We should note here that Swales didn't enjoy a majority shareholding until late 1984, when he and Stephen Boler subscribed for GBP 750K-worth of shares, after which they each held around 32% of the total number in issue. Boler was a friend of Swales and took no interest in the running of the club, simply acquiring his stake as a favour to his mate, so Swales had a de facto majority among the shareholders from this point.

So this gives rise to the question of how Swales stayed in post between 1979 and 1983 despite the series of calamities he inflicted on the club in this period (I can understand how people might have been satisfied with the club's progress and direction before 1979). If Swales owned relatively few shares at this time, who were the men who kept him in post? Few on here will be gripped by detail of machinations at shareholder level at Maine Road in the seventies, I appreciate, but I'll continue the post in case there's the odd contributor who might be interested.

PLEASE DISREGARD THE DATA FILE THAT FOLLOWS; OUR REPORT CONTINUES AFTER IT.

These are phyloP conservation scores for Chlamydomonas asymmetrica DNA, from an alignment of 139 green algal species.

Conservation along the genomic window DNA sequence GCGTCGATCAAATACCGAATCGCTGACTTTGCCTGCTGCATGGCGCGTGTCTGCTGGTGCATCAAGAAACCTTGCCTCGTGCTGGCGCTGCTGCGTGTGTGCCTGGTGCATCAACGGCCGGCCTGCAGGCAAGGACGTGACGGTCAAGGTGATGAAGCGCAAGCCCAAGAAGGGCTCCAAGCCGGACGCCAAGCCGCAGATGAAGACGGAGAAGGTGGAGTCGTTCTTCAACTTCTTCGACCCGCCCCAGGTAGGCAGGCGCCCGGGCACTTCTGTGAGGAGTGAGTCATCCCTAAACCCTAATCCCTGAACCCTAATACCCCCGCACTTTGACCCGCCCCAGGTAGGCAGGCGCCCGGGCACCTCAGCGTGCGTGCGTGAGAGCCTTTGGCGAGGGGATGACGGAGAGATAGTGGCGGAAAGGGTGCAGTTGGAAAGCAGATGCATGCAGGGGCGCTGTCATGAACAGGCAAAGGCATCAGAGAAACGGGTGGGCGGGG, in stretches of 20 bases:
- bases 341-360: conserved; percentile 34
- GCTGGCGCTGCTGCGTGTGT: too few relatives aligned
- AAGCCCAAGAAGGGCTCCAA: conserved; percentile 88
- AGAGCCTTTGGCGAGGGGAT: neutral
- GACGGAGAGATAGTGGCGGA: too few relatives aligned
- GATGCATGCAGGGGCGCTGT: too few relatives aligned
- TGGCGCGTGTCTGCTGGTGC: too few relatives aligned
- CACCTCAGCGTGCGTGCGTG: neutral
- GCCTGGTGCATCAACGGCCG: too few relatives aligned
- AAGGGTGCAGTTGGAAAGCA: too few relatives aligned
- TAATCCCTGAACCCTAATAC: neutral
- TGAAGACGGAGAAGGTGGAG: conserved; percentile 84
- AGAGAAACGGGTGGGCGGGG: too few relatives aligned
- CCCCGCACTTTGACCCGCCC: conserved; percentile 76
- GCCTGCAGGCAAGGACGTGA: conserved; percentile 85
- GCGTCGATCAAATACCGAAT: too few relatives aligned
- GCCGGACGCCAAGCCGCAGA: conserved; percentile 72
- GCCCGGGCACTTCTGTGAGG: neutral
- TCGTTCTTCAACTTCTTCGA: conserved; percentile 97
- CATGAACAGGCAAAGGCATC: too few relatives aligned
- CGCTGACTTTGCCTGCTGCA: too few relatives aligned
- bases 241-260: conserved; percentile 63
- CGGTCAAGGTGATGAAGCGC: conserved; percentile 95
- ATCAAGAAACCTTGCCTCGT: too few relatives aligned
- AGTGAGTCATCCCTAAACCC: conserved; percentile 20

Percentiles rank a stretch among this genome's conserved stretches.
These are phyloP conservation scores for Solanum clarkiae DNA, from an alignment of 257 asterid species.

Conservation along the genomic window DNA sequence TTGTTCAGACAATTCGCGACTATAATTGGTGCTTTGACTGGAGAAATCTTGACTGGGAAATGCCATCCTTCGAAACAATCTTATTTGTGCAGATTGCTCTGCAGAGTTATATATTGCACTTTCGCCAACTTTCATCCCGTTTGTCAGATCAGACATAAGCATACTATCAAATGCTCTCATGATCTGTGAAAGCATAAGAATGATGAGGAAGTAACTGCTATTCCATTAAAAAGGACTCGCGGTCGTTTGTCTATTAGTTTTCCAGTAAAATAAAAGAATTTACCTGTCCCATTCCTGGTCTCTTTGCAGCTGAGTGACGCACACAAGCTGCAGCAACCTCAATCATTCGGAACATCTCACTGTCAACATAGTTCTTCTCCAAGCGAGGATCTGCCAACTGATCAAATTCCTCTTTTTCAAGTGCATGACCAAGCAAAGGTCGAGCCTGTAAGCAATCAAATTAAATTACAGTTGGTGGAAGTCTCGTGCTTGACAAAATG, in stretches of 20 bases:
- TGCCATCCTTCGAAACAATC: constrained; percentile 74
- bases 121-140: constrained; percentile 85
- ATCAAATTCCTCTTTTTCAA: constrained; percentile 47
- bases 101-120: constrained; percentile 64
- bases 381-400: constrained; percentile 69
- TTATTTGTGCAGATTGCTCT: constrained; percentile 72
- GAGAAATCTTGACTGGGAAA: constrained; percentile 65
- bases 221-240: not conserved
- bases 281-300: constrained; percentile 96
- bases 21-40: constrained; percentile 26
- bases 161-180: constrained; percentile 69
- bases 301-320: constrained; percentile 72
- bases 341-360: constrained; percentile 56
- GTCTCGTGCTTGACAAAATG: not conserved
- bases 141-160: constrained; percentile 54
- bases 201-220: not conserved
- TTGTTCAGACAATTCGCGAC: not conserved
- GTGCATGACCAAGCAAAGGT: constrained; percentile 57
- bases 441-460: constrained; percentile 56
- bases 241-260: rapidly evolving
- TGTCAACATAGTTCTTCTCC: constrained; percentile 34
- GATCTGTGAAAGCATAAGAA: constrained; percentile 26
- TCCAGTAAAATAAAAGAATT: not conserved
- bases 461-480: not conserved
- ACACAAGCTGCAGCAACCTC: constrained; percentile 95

(I should point out here that most of my City books with the detail on this aren't currently available to me here, so I'm relying on my memory and what I hope counts as informed speculation save to the limited extent I can factcheck online. Thus, I welcome well-sourced corrections if anyone has any).

I know Gary traces all this back to the failed takeover of 1970, in which Joe Smith and his backers acquired some shares but not a controlling interest. Nonetheless, we eventually ended up with Smith and his followers taking up directorships (the likes of Ian Niven, Simon Cussons, Michael Horwich and Chris Muir, the latter having left the board amid some acrimony but then returning later). IIRC, Smith wasn't around with any kind of profile in the later seventies, and I'm not sure what happened to him. However, the others did stay on the scene.